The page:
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marți, 28 iulie 2015

Indeterminate checkboxes with JSF and OmniFaces

Note The indeterminate state of a checkbox is visual only.

Checkboxes can be submitted as checked or unchecked, but visually there are actually three states a checkbox can be in: checked, unchecked, or indeterminate, as in the below figure:

The indeterminate state is useful when we deal with nested checkboxes. Practically, each checkbox that have children is checked if all of its children are checked, and is indeterminate ("partially" checked) if at least one of its children is unchecked.

Note The indeterminate state cannot be set via HTML, is not an HTML attribute for it. It is a property of checkboxes though, which you can change via JavaScript.

The Indeterminate Checkboxes article covers this topic for pure HTML and JavaScript. The JavaScript presented there is used next for writing an example of indeterminate checkboxes based on JSF and OmniFaces Tree component. Since we are talking about a checkboxes hierarchical structure (see picture above), we can shape it as an OmniFaces Tree as below (a CheckItem instance encapsulates a checkbox information):

public class CheckItem implements Serializable {
   
 private static final long serialVersionUID = 1L;
   
 private String label;
 private boolean value;

 public CheckItem(String label, boolean value) {
  this.label = label;
  this.value = value;
 }       

 // getters and setters
}

And the CheckBean shapes an hierarchy of CheckItems:

@Named
@SessionScoped
public class ChecksBean implements Serializable {

 private static final long serialVersionUID = 1L;
 private TreeModel<CheckItem> tree;

 @PostConstruct
 public void init() {
  tree = new ListTreeModel<>();

  tree.addChild(new CheckItem("Install", false))
      .addChild(new CheckItem("Demos", false))
      .getParent().addChild(new CheckItem("Development", false))
      .addChild(new CheckItem("Simple", false))
      .getParent().addChild(new CheckItem("Advanced", false))
      .getParent().getParent().addChild(new CheckItem("Debug", false))
      .getParent().getParent().addChild(new CheckItem("Repair", false))
      .addChild(new CheckItem("Demos", false))
      .getParent().addChild(new CheckItem("Tools", false))
      .getParent().addChild(new CheckItem("Kit", false));
 }

 public TreeModel<CheckItem> getTree() {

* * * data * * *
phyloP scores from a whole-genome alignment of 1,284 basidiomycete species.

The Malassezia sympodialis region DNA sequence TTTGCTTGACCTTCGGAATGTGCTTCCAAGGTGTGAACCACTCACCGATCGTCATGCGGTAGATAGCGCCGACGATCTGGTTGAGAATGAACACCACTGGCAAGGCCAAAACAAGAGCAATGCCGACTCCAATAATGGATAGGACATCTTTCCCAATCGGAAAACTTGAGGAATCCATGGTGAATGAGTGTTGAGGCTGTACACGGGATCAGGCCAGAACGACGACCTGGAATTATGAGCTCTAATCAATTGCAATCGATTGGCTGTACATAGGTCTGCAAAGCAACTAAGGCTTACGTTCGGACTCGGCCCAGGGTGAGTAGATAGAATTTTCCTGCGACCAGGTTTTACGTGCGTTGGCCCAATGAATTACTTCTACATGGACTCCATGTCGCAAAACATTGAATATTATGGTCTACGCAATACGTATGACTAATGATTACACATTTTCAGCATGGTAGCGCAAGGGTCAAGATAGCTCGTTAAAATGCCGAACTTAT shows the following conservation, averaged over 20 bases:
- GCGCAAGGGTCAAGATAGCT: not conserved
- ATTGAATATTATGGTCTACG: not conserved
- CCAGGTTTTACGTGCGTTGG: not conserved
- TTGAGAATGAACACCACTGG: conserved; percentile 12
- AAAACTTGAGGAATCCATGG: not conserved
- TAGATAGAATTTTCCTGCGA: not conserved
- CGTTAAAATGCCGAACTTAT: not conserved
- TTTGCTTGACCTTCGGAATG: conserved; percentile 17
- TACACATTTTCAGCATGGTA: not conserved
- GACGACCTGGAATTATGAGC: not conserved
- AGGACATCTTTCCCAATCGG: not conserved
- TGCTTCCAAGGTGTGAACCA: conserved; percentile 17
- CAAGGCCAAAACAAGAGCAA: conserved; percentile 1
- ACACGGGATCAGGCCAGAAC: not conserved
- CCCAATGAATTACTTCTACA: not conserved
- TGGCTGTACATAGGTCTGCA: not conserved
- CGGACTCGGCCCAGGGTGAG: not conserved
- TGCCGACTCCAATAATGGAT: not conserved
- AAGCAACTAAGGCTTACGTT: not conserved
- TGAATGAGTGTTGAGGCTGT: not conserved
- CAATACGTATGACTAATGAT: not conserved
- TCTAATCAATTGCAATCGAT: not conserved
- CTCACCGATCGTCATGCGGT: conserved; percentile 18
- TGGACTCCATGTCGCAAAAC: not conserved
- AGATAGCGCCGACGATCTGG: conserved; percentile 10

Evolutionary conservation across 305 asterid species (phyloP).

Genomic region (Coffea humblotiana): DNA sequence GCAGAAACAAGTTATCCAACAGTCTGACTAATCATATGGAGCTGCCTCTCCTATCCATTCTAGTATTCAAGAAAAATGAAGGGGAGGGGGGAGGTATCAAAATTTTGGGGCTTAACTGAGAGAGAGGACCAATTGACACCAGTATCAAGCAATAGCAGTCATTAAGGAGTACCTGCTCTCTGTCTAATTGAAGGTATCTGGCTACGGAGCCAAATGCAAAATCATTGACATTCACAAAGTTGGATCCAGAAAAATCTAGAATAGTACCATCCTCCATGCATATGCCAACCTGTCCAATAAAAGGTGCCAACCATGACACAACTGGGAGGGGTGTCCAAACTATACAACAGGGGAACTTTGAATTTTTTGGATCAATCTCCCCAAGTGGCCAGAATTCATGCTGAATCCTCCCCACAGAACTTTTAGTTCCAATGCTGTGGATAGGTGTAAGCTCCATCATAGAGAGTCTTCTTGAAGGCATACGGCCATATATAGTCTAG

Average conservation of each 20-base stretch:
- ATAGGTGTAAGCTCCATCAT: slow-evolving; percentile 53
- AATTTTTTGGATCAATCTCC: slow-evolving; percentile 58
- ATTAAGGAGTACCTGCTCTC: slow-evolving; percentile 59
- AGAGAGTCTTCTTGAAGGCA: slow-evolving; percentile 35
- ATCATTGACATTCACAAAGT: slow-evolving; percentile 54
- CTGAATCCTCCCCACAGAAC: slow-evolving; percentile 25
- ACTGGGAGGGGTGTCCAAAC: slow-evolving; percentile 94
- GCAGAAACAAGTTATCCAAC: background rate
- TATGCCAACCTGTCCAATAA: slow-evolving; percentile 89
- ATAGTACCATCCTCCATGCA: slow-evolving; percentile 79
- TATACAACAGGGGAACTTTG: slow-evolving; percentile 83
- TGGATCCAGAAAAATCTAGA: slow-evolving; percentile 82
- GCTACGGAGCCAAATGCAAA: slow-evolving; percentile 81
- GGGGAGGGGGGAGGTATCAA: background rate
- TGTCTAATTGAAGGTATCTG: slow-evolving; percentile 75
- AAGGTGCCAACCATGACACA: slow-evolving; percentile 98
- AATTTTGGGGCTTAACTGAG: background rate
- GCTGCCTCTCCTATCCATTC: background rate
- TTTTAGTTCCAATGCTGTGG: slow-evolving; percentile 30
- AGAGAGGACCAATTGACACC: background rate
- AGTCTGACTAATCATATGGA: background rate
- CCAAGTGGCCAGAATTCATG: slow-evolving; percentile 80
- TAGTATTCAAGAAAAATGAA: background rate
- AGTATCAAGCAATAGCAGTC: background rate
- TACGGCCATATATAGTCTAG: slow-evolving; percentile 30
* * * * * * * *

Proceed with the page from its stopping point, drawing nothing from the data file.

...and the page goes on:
return tree;
 }
}

Further we display the hierarchy via a JSF page:

<h:form>
 <o:tree value="#{checksBean.tree}" var="t">
  <o:treeNode>              
   <ul>
    <o:treeNodeItem>
     <li>
      <h:selectBooleanCheckbox id="checkboxId" value="#{t.value}"/>
      <h:outputLabel for="checkboxId">#{t.label}</h:outputLabel>
      <o:treeInsertChildren />
     </li>
    </o:treeNodeItem>
   </ul>                
  </o:treeNode>
 </o:tree>
 <h:commandButton value="Submit">           
  <f:ajax execute="@form" render=":panelId"/>
 </h:commandButton>
</h:form>

Finally, we just add the JavaScript code from the IndeterminateCheckboxes article. This is based on jQuery, but you can rewrite it as plain JavaScript:

$(function () {
  $('input[type="checkbox"]').change(function (e) {
    var checked = $(this).prop("checked"),
                  container = $(this).parent(),
                  siblings = container.siblings();

    container.find('input[type="checkbox"]').prop({
     indeterminate: false,
     checked: checked
    });

    function checkSiblings(el) {
     var parent = el.parent().parent(),
        all = true;

        el.siblings().each(function () {
         return all = ($(this).children('input[type="checkbox"]').prop("checked") === checked);
        });
        //<![CDATA[
        if (all && checked) {
            //]]>
            parent.children('input[type="checkbox"]').prop({
             indeterminate: false,
             checked: checked
            });
            checkSiblings(parent);
            //<![CDATA[
        } else if (all && !checked) {
            //]]>
            parent.children('input[type="checkbox"]').prop("checked", checked);
            parent.children('input[type="checkbox"]').prop("indeterminate", (parent.find('input[type="checkbox"]:checked').length > 0));
            checkSiblings(parent);
        } else {
            el.parents("li").children('input[type="checkbox"]').prop({
             indeterminate: true,
             checked: false
            });
        }
    }

    checkSiblings(container);
  });
});

Just for testing I have displayed another tree (with ID, panelId) as below:

The complete source code is available on GitHub.

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